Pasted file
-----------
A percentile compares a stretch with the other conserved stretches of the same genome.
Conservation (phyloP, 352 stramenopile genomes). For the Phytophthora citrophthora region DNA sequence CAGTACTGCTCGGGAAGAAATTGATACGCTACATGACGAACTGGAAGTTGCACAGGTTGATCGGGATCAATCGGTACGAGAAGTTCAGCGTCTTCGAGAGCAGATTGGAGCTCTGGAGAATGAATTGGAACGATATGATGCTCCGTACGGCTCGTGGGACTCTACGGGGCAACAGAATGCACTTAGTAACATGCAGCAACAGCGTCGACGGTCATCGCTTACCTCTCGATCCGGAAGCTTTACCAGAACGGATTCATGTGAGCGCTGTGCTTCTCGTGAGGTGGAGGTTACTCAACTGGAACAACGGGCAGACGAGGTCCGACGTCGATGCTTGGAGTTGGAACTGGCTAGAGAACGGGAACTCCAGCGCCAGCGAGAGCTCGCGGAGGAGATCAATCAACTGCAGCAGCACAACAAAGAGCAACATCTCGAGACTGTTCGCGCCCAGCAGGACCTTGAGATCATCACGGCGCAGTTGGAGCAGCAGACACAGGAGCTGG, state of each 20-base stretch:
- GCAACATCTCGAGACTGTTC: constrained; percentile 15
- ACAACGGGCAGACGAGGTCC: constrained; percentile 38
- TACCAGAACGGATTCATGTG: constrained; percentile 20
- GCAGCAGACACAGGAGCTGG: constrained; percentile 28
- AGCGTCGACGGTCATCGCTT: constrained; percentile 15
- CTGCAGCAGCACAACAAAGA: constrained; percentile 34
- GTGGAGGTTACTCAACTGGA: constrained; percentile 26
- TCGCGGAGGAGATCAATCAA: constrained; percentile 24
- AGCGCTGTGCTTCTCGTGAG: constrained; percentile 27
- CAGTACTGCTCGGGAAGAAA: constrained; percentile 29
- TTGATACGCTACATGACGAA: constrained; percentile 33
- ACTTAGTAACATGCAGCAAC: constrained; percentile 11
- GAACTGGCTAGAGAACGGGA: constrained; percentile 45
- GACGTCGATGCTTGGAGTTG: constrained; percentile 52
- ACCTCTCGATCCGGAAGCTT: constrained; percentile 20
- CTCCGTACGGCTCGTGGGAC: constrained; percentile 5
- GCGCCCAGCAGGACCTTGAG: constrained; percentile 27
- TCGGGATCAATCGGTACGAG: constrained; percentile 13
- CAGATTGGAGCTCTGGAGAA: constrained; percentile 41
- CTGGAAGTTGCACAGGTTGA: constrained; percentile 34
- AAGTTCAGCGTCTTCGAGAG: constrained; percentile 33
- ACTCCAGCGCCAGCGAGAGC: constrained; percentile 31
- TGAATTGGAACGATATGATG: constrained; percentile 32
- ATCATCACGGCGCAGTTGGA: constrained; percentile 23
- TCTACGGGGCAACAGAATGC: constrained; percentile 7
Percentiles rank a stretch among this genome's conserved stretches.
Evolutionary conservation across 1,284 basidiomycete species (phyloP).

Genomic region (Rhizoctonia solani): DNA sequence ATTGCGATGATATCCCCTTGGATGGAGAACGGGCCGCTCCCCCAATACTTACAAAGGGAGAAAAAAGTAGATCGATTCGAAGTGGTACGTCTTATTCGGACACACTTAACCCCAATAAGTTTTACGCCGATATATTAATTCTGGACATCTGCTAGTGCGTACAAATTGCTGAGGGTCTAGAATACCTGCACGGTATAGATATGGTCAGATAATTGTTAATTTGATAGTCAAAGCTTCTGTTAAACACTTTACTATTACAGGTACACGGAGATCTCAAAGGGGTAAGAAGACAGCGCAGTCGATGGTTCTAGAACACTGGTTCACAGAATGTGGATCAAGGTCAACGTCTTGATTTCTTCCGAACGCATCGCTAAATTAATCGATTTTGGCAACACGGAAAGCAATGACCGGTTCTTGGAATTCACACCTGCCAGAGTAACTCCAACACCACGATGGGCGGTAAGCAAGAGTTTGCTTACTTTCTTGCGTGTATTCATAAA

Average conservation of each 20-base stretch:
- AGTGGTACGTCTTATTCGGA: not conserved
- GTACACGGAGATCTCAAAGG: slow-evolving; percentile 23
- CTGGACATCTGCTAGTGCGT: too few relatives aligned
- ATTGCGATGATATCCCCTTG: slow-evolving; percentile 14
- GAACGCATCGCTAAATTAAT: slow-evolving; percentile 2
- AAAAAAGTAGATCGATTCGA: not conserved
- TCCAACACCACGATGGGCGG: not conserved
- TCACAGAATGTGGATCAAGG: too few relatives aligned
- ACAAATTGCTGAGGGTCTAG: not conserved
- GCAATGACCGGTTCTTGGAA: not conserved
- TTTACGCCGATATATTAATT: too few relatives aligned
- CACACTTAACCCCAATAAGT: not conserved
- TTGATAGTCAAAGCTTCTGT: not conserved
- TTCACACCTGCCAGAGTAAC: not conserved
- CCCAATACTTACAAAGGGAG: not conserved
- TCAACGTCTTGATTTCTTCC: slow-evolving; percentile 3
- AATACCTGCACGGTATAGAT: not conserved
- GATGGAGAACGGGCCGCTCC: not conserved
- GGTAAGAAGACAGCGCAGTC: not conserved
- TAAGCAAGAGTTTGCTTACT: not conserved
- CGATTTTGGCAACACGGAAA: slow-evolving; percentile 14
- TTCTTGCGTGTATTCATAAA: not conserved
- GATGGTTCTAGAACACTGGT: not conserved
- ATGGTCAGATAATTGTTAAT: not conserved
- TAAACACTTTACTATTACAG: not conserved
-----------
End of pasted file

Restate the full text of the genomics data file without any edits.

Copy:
A percentile compares a stretch with the other conserved stretches of the same genome.
Conservation (phyloP, 352 stramenopile genomes). For the Phytophthora citrophthora region DNA sequence CAGTACTGCTCGGGAAGAAATTGATACGCTACATGACGAACTGGAAGTTGCACAGGTTGATCGGGATCAATCGGTACGAGAAGTTCAGCGTCTTCGAGAGCAGATTGGAGCTCTGGAGAATGAATTGGAACGATATGATGCTCCGTACGGCTCGTGGGACTCTACGGGGCAACAGAATGCACTTAGTAACATGCAGCAACAGCGTCGACGGTCATCGCTTACCTCTCGATCCGGAAGCTTTACCAGAACGGATTCATGTGAGCGCTGTGCTTCTCGTGAGGTGGAGGTTACTCAACTGGAACAACGGGCAGACGAGGTCCGACGTCGATGCTTGGAGTTGGAACTGGCTAGAGAACGGGAACTCCAGCGCCAGCGAGAGCTCGCGGAGGAGATCAATCAACTGCAGCAGCACAACAAAGAGCAACATCTCGAGACTGTTCGCGCCCAGCAGGACCTTGAGATCATCACGGCGCAGTTGGAGCAGCAGACACAGGAGCTGG, state of each 20-base stretch:
- GCAACATCTCGAGACTGTTC: constrained; percentile 15
- ACAACGGGCAGACGAGGTCC: constrained; percentile 38
- TACCAGAACGGATTCATGTG: constrained; percentile 20
- GCAGCAGACACAGGAGCTGG: constrained; percentile 28
- AGCGTCGACGGTCATCGCTT: constrained; percentile 15
- CTGCAGCAGCACAACAAAGA: constrained; percentile 34
- GTGGAGGTTACTCAACTGGA: constrained; percentile 26
- TCGCGGAGGAGATCAATCAA: constrained; percentile 24
- AGCGCTGTGCTTCTCGTGAG: constrained; percentile 27
- CAGTACTGCTCGGGAAGAAA: constrained; percentile 29
- TTGATACGCTACATGACGAA: constrained; percentile 33
- ACTTAGTAACATGCAGCAAC: constrained; percentile 11
- GAACTGGCTAGAGAACGGGA: constrained; percentile 45
- GACGTCGATGCTTGGAGTTG: constrained; percentile 52
- ACCTCTCGATCCGGAAGCTT: constrained; percentile 20
- CTCCGTACGGCTCGTGGGAC: constrained; percentile 5
- GCGCCCAGCAGGACCTTGAG: constrained; percentile 27
- TCGGGATCAATCGGTACGAG: constrained; percentile 13
- CAGATTGGAGCTCTGGAGAA: constrained; percentile 41
- CTGGAAGTTGCACAGGTTGA: constrained; percentile 34
- AAGTTCAGCGTCTTCGAGAG: constrained; percentile 33
- ACTCCAGCGCCAGCGAGAGC: constrained; percentile 31
- TGAATTGGAACGATATGATG: constrained; percentile 32
- ATCATCACGGCGCAGTTGGA: constrained; percentile 23
- TCTACGGGGCAACAGAATGC: constrained; percentile 7
Percentiles rank a stretch among this genome's conserved stretches.
Evolutionary conservation across 1,284 basidiomycete species (phyloP).

Genomic region (Rhizoctonia solani): DNA sequence ATTGCGATGATATCCCCTTGGATGGAGAACGGGCCGCTCCCCCAATACTTACAAAGGGAGAAAAAAGTAGATCGATTCGAAGTGGTACGTCTTATTCGGACACACTTAACCCCAATAAGTTTTACGCCGATATATTAATTCTGGACATCTGCTAGTGCGTACAAATTGCTGAGGGTCTAGAATACCTGCACGGTATAGATATGGTCAGATAATTGTTAATTTGATAGTCAAAGCTTCTGTTAAACACTTTACTATTACAGGTACACGGAGATCTCAAAGGGGTAAGAAGACAGCGCAGTCGATGGTTCTAGAACACTGGTTCACAGAATGTGGATCAAGGTCAACGTCTTGATTTCTTCCGAACGCATCGCTAAATTAATCGATTTTGGCAACACGGAAAGCAATGACCGGTTCTTGGAATTCACACCTGCCAGAGTAACTCCAACACCACGATGGGCGGTAAGCAAGAGTTTGCTTACTTTCTTGCGTGTATTCATAAA

Average conservation of each 20-base stretch:
- AGTGGTACGTCTTATTCGGA: not conserved
- GTACACGGAGATCTCAAAGG: slow-evolving; percentile 23
- CTGGACATCTGCTAGTGCGT: too few relatives aligned
- ATTGCGATGATATCCCCTTG: slow-evolving; percentile 14
- GAACGCATCGCTAAATTAAT: slow-evolving; percentile 2
- AAAAAAGTAGATCGATTCGA: not conserved
- TCCAACACCACGATGGGCGG: not conserved
- TCACAGAATGTGGATCAAGG: too few relatives aligned
- ACAAATTGCTGAGGGTCTAG: not conserved
- GCAATGACCGGTTCTTGGAA: not conserved
- TTTACGCCGATATATTAATT: too few relatives aligned
- CACACTTAACCCCAATAAGT: not conserved
- TTGATAGTCAAAGCTTCTGT: not conserved
- TTCACACCTGCCAGAGTAAC: not conserved
- CCCAATACTTACAAAGGGAG: not conserved
- TCAACGTCTTGATTTCTTCC: slow-evolving; percentile 3
- AATACCTGCACGGTATAGAT: not conserved
- GATGGAGAACGGGCCGCTCC: not conserved
- GGTAAGAAGACAGCGCAGTC: not conserved
- TAAGCAAGAGTTTGCTTACT: not conserved
- CGATTTTGGCAACACGGAAA: slow-evolving; percentile 14
- TTCTTGCGTGTATTCATAAA: not conserved
- GATGGTTCTAGAACACTGGT: not conserved
- ATGGTCAGATAATTGTTAAT: not conserved
- TAAACACTTTACTATTACAG: not conserved